Ronald Brownstein, in the serious National Journal, seriously reports to us on the serious deliberations of the Innovation Council, which seriously recommends that the government do something about innovation in energy.
[A] group of technology-focused business leaders -- including Microsoft co-founder Bill Gates, prominent Silicon Valley venture capitalist John Doerr, and the current or former chief executives of General Electric, DuPont, Lockheed Martin, and Xerox -- issued a mayday manifesto urging a massive public-private effort to accelerate research into clean-energy innovations.That means that they want the government to give them money to do the research they should have been doing all along, if the free market actually worked. These same serious industrialists and their brothers have screamed bloody murder over the past several decades if the government laboratories were found to be doing anything that might look like clean-energy innovations, and they haven't bothered to fund such things, although the basis for their screams would have been that the government laboratories were competing unfairly with their doing nothing.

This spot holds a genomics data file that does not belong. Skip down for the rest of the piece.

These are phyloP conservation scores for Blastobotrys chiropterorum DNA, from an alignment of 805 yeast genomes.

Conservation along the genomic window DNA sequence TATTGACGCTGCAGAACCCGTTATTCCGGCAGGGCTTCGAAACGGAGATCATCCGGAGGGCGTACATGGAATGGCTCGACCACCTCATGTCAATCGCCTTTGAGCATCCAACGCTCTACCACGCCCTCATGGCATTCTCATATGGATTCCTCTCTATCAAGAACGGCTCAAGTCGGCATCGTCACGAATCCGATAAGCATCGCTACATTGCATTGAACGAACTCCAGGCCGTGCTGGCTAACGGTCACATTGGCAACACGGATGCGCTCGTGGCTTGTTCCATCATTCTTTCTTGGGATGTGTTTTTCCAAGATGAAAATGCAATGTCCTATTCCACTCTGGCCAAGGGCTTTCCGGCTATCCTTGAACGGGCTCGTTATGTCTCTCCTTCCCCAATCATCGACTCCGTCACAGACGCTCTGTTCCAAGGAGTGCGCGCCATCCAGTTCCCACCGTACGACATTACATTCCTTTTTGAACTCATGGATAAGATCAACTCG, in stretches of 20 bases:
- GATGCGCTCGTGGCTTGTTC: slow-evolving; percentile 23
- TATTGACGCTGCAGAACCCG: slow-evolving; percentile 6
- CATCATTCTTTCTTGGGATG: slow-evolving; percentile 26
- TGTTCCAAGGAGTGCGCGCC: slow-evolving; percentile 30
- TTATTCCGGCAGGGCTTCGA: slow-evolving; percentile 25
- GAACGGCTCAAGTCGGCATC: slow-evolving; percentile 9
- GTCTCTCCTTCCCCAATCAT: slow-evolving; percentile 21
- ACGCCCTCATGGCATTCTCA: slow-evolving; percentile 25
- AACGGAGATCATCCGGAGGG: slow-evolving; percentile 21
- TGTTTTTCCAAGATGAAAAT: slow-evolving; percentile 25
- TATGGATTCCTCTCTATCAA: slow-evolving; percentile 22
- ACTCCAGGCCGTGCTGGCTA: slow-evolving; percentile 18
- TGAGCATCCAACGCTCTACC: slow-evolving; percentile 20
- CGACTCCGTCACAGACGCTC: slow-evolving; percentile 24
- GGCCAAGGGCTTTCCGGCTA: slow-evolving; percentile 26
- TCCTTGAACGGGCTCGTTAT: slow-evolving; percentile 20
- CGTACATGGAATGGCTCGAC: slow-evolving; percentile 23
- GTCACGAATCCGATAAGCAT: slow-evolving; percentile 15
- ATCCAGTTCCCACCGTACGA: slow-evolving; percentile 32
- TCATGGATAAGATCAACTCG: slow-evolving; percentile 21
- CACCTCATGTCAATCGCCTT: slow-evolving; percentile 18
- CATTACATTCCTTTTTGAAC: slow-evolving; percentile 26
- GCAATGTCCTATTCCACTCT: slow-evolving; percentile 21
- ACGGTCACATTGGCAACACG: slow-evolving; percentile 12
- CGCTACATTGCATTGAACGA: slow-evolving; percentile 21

Brownstein makes one good point, though.
But the substantial support that Murkowski's proposal attracted highlights the political obstacles looming in front of any policy that aims to seriously advance alternatives to the carbon-intensive fossil fuels that now dominate the United States' energy mix.Polls show that the public wants more action to address anthropogenic global warming. Polls show that the Tea Partiers and the now-insane Republican Party garner little support. But our national legislature pays little attention.
After a full day away from the internets, I'm seeing contradictions like this all over. More to come.